Corneal Physician Bulletin: Mitomycin-C Prevents Corneal Haze Post PRK Procedure

            Mitomycin-C (MMC), used prophylactically, precludes corneal haze in myopic patients safely and effectively after transepithelial photorefractive keratectomy (T-PRK), reported a study in Clinical Ophthalmology. Additionally, MMC did not substantially affect corneal endothelial density or number.1
            Specifically, 119 out of 120 eyes that underwent TPK had “significant prevention of corneal haze,” and the eyes either showed no significant changes or non-significant changes in corneal endothelial density and numbers.
            The study was comprised of 120 eyes of 60 patients who had low, moderate, and high myopia and underwent T-PRK. These patients were placed into three different groups, according to ablation depth: Group A had low myopia sans MMC; Group B had low myopia with MMC; and Group C had moderate/high myopia with MMC. All formulations were 0.02%. Using specular microscopy preoperatively and postoperatively, the researchers documented cell density, number of cells, coefficient of variation, central corneal thickness, hexagonality, average cell area (AVG), and its standard deviation (SD)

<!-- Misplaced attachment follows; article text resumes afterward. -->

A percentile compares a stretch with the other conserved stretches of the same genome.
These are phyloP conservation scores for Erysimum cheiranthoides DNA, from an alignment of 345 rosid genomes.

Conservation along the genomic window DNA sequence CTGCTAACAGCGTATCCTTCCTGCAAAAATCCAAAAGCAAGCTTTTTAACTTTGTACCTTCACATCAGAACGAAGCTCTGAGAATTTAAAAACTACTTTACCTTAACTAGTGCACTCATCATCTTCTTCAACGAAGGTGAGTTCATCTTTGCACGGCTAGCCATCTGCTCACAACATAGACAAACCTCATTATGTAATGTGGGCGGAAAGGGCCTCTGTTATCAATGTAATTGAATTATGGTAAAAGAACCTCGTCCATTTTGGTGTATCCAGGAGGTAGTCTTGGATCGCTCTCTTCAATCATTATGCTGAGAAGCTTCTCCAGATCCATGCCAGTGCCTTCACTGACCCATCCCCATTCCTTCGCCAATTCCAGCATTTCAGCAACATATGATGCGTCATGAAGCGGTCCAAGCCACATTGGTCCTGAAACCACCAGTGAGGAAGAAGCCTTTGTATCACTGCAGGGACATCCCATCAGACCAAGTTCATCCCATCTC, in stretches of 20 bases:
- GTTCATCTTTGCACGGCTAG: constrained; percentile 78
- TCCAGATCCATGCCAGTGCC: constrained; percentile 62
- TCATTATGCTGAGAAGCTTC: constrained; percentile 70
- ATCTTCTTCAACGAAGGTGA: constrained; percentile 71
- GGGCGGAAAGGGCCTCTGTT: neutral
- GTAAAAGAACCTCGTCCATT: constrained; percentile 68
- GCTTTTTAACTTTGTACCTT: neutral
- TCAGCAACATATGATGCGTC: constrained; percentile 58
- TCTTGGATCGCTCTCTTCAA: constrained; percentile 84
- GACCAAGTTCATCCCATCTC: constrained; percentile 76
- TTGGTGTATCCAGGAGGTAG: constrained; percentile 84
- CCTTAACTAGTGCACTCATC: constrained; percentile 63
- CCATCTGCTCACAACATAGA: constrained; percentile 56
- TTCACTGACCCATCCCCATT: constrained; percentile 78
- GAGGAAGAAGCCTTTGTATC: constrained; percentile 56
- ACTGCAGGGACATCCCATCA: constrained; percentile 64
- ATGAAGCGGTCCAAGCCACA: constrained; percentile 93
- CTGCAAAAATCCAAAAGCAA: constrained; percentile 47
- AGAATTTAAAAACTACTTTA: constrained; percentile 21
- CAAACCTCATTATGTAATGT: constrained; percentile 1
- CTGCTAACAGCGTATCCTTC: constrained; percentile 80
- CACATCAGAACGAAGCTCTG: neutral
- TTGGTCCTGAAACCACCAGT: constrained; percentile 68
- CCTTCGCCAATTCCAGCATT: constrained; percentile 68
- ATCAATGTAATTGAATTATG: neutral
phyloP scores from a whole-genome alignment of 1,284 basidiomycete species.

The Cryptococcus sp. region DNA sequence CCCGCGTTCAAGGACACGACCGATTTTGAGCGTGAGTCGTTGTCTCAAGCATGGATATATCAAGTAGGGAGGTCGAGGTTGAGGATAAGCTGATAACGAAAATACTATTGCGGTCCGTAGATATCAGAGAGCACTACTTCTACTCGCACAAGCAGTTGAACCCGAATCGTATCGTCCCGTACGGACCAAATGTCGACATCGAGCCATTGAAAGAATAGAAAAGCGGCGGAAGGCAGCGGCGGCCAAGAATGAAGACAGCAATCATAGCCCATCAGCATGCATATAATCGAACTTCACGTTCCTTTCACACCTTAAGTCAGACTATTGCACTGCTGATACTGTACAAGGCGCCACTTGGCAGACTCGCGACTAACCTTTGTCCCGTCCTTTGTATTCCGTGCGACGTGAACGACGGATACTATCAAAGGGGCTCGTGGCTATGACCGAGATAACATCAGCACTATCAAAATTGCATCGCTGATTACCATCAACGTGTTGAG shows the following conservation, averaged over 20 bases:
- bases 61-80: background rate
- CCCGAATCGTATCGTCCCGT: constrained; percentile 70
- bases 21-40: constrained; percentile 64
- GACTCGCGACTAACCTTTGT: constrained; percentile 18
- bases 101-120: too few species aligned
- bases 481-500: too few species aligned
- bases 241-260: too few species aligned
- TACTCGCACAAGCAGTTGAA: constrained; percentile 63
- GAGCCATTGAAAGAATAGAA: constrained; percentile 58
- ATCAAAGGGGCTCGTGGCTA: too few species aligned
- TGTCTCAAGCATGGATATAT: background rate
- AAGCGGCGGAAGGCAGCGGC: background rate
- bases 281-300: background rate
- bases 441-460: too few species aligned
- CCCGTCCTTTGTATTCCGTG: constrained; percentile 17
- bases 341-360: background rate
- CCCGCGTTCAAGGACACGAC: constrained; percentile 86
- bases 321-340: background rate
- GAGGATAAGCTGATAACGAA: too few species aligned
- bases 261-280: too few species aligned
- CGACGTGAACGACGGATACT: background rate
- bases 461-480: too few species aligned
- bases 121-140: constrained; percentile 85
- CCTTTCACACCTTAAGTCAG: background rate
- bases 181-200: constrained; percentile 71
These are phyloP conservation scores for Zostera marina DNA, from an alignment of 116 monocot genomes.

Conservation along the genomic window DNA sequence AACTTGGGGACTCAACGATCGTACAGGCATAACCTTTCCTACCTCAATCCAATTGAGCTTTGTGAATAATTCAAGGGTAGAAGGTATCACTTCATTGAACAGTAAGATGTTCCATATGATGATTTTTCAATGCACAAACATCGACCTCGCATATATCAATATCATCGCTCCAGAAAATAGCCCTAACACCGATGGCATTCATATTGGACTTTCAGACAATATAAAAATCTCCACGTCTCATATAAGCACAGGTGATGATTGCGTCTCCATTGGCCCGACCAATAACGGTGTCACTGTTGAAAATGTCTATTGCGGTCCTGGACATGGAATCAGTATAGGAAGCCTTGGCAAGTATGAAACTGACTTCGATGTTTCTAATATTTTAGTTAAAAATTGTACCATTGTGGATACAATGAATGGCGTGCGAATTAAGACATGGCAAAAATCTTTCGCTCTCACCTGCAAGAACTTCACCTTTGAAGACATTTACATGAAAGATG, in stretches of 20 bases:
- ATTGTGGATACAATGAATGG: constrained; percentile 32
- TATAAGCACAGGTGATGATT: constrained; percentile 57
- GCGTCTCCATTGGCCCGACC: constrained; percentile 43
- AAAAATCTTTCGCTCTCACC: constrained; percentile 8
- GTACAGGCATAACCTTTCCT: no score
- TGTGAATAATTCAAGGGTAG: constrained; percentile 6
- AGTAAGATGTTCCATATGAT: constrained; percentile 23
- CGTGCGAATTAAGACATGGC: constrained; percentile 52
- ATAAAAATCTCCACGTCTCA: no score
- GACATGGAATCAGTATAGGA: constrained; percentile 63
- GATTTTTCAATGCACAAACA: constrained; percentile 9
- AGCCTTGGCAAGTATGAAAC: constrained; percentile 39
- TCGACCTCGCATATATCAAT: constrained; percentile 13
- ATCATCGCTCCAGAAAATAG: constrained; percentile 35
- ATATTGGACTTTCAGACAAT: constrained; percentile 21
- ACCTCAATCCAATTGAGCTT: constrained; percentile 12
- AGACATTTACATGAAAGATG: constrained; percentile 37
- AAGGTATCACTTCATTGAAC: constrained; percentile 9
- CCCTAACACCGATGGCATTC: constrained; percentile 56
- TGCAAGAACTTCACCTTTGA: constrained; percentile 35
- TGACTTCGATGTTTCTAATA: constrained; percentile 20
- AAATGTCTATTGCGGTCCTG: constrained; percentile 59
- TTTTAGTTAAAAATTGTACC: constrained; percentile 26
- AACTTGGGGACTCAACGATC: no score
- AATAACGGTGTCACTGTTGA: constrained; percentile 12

1. Al-Mohaimeed MM. Effect of Prophylactic Mitomycin C on Corneal Endothelium Following Transepithelial Photorefractive Keratectomy in Myopic Patients. Clin Ophthalmol. 2022;16:2813-2822. doi: 10.2147/OPTH.S375587. eCollection 2022.